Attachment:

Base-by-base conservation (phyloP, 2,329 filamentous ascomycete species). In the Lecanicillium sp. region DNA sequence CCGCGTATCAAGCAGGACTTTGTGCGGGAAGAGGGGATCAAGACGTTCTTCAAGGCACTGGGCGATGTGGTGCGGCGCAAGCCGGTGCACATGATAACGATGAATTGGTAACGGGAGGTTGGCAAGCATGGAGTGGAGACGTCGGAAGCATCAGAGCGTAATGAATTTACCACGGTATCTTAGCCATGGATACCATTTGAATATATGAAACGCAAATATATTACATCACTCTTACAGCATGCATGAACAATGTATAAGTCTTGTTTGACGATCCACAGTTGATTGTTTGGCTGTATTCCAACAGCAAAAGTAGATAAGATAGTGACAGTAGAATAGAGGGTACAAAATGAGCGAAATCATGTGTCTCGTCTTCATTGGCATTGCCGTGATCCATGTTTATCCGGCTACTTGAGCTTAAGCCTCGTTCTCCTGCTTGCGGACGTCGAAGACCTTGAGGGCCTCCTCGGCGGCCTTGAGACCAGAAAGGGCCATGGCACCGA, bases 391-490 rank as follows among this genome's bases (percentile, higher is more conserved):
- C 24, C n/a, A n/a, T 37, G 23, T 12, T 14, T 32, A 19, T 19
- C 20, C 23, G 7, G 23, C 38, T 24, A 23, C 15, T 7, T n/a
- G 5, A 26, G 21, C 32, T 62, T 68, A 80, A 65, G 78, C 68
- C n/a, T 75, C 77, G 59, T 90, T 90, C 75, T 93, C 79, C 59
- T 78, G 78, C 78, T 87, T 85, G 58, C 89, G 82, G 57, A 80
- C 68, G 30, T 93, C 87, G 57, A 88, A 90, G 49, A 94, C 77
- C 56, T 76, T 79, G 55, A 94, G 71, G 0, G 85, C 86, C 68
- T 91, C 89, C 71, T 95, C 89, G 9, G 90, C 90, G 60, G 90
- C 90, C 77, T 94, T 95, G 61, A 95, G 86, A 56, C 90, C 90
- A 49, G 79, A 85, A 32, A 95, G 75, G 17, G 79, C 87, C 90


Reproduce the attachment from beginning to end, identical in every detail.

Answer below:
Base-by-base conservation (phyloP, 2,329 filamentous ascomycete species). In the Lecanicillium sp. region DNA sequence CCGCGTATCAAGCAGGACTTTGTGCGGGAAGAGGGGATCAAGACGTTCTTCAAGGCACTGGGCGATGTGGTGCGGCGCAAGCCGGTGCACATGATAACGATGAATTGGTAACGGGAGGTTGGCAAGCATGGAGTGGAGACGTCGGAAGCATCAGAGCGTAATGAATTTACCACGGTATCTTAGCCATGGATACCATTTGAATATATGAAACGCAAATATATTACATCACTCTTACAGCATGCATGAACAATGTATAAGTCTTGTTTGACGATCCACAGTTGATTGTTTGGCTGTATTCCAACAGCAAAAGTAGATAAGATAGTGACAGTAGAATAGAGGGTACAAAATGAGCGAAATCATGTGTCTCGTCTTCATTGGCATTGCCGTGATCCATGTTTATCCGGCTACTTGAGCTTAAGCCTCGTTCTCCTGCTTGCGGACGTCGAAGACCTTGAGGGCCTCCTCGGCGGCCTTGAGACCAGAAAGGGCCATGGCACCGA, bases 391-490 rank as follows among this genome's bases (percentile, higher is more conserved):
- C 24, C n/a, A n/a, T 37, G 23, T 12, T 14, T 32, A 19, T 19
- C 20, C 23, G 7, G 23, C 38, T 24, A 23, C 15, T 7, T n/a
- G 5, A 26, G 21, C 32, T 62, T 68, A 80, A 65, G 78, C 68
- C n/a, T 75, C 77, G 59, T 90, T 90, C 75, T 93, C 79, C 59
- T 78, G 78, C 78, T 87, T 85, G 58, C 89, G 82, G 57, A 80
- C 68, G 30, T 93, C 87, G 57, A 88, A 90, G 49, A 94, C 77
- C 56, T 76, T 79, G 55, A 94, G 71, G 0, G 85, C 86, C 68
- T 91, C 89, C 71, T 95, C 89, G 9, G 90, C 90, G 60, G 90
- C 90, C 77, T 94, T 95, G 61, A 95, G 86, A 56, C 90, C 90
- A 49, G 79, A 85, A 32, A 95, G 75, G 17, G 79, C 87, C 90